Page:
History Commons Newsletter, July 21, 2009


Fundraising Efforts Continue

The History Commons is beginning to work towards making some dramatic upgrades in the website, including revamping the web application, and adding much more content and information. These changes will, we trust, make the History Commons a much more effective resource for you and your fellow users. (This spiffy new e-mail format is the first of those changes.) While you may not see the results of these changes for some time, they will, when finished, completely transform the site to make it far more usable and comprehensive. To help move this process forward, we need your financial support like never before. We accept donations through PayPal, credit cards, and personal checks. We sincerely appreciate all you do to make the History Commons a viable resource for information and citizen activism.
Please make your tax-deductible donation today.

You can help steer the transformation of the History Commons by making your comments and observations on the History Commons blog. Over the next few weeks, we will begin polling our users to determine what they want to see in the new and improved “History Commons 2.0.” You are a valuable part of the History Commons, and we want to know what you think. You can start posting in this thread. Thanks again.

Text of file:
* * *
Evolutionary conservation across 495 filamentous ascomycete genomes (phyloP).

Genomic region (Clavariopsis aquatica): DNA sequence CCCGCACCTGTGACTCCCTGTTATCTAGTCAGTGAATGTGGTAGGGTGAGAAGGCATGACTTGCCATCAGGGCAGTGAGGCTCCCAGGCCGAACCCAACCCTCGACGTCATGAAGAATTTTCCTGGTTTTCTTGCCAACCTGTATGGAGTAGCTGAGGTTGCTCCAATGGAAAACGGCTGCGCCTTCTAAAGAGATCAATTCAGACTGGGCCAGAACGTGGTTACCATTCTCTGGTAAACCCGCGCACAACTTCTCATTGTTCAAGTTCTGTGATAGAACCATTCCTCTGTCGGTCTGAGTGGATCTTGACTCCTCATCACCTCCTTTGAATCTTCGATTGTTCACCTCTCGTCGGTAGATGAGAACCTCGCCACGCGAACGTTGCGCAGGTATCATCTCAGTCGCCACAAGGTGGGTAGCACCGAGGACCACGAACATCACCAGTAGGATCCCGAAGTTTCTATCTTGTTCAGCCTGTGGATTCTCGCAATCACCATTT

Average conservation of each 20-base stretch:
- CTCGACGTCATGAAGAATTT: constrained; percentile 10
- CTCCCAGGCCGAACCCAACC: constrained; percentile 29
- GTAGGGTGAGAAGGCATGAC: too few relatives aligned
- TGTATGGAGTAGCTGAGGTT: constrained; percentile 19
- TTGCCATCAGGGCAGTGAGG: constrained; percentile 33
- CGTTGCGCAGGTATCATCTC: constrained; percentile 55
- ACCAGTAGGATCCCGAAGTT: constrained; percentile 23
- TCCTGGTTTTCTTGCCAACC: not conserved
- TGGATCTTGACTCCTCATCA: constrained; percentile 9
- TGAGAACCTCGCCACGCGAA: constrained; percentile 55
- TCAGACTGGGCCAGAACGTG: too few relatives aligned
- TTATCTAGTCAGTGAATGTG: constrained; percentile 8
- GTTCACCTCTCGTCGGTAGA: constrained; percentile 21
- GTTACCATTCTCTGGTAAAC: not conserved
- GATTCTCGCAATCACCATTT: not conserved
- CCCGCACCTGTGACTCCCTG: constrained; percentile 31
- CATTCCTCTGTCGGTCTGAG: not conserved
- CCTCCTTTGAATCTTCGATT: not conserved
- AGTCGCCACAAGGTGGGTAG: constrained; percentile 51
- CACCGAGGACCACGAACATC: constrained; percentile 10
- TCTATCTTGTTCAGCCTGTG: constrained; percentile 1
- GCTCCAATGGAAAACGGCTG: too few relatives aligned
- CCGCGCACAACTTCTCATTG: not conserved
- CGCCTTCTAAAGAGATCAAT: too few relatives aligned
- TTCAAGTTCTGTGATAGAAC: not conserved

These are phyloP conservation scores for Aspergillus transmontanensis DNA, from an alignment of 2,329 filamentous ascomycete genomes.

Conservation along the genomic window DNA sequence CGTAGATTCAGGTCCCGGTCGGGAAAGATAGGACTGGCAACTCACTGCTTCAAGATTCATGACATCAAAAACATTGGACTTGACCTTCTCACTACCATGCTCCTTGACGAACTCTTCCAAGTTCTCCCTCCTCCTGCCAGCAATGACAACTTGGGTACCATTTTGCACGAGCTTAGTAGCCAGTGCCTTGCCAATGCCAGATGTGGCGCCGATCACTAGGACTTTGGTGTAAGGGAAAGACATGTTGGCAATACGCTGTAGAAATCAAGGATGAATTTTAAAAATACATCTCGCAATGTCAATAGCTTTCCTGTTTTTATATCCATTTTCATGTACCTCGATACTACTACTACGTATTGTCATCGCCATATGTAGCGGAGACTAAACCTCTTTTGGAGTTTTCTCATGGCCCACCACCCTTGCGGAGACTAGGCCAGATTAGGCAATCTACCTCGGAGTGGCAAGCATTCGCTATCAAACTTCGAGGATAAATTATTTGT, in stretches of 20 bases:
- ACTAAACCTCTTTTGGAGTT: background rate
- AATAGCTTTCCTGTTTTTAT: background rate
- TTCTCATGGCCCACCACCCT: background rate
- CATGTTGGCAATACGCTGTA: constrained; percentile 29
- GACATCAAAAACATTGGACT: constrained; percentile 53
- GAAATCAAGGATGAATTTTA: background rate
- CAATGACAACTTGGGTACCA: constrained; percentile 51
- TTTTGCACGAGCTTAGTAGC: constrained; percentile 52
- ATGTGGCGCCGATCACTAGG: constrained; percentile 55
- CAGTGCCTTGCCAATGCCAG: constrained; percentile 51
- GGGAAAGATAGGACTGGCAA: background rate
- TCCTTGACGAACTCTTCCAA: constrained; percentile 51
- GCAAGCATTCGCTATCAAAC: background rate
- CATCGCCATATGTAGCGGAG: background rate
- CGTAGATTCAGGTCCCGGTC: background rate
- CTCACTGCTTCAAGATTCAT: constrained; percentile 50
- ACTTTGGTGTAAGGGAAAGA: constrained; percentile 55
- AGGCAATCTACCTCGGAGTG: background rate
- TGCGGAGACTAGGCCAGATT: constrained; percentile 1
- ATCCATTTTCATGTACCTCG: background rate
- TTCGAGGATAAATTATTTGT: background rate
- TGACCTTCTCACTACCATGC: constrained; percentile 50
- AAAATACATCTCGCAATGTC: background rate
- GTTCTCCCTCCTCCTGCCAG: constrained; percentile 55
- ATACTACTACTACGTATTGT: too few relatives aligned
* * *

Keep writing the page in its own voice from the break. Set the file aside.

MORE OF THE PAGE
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July 16, 2009

An Alternate Look at the Torture Narrative

Filed under: Complete 911 Timeline,Torture and Abuse — kevinfenton @ 1:08 am
Tags:

Over the past few years, as the revelations about the torturing of detainees have built up, a narrative of what happens seems to have emerged. It goes something like this:

Vice President Dick Cheney was both shocked by 9/11 and saw it as an opportunity to implement radical elements of his own agenda. Therefore, he got the CIA and other elements of the government to step up its already active rendition programme, add a detention and torture programme of its own and, we now find, go around the world assassinating people. He also arranged legal cover for all this by getting mid-level people at the Justice Department like John Yoo to sign off on it, under pressure from Cheney’s counsel David Addington.

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July 15, 2009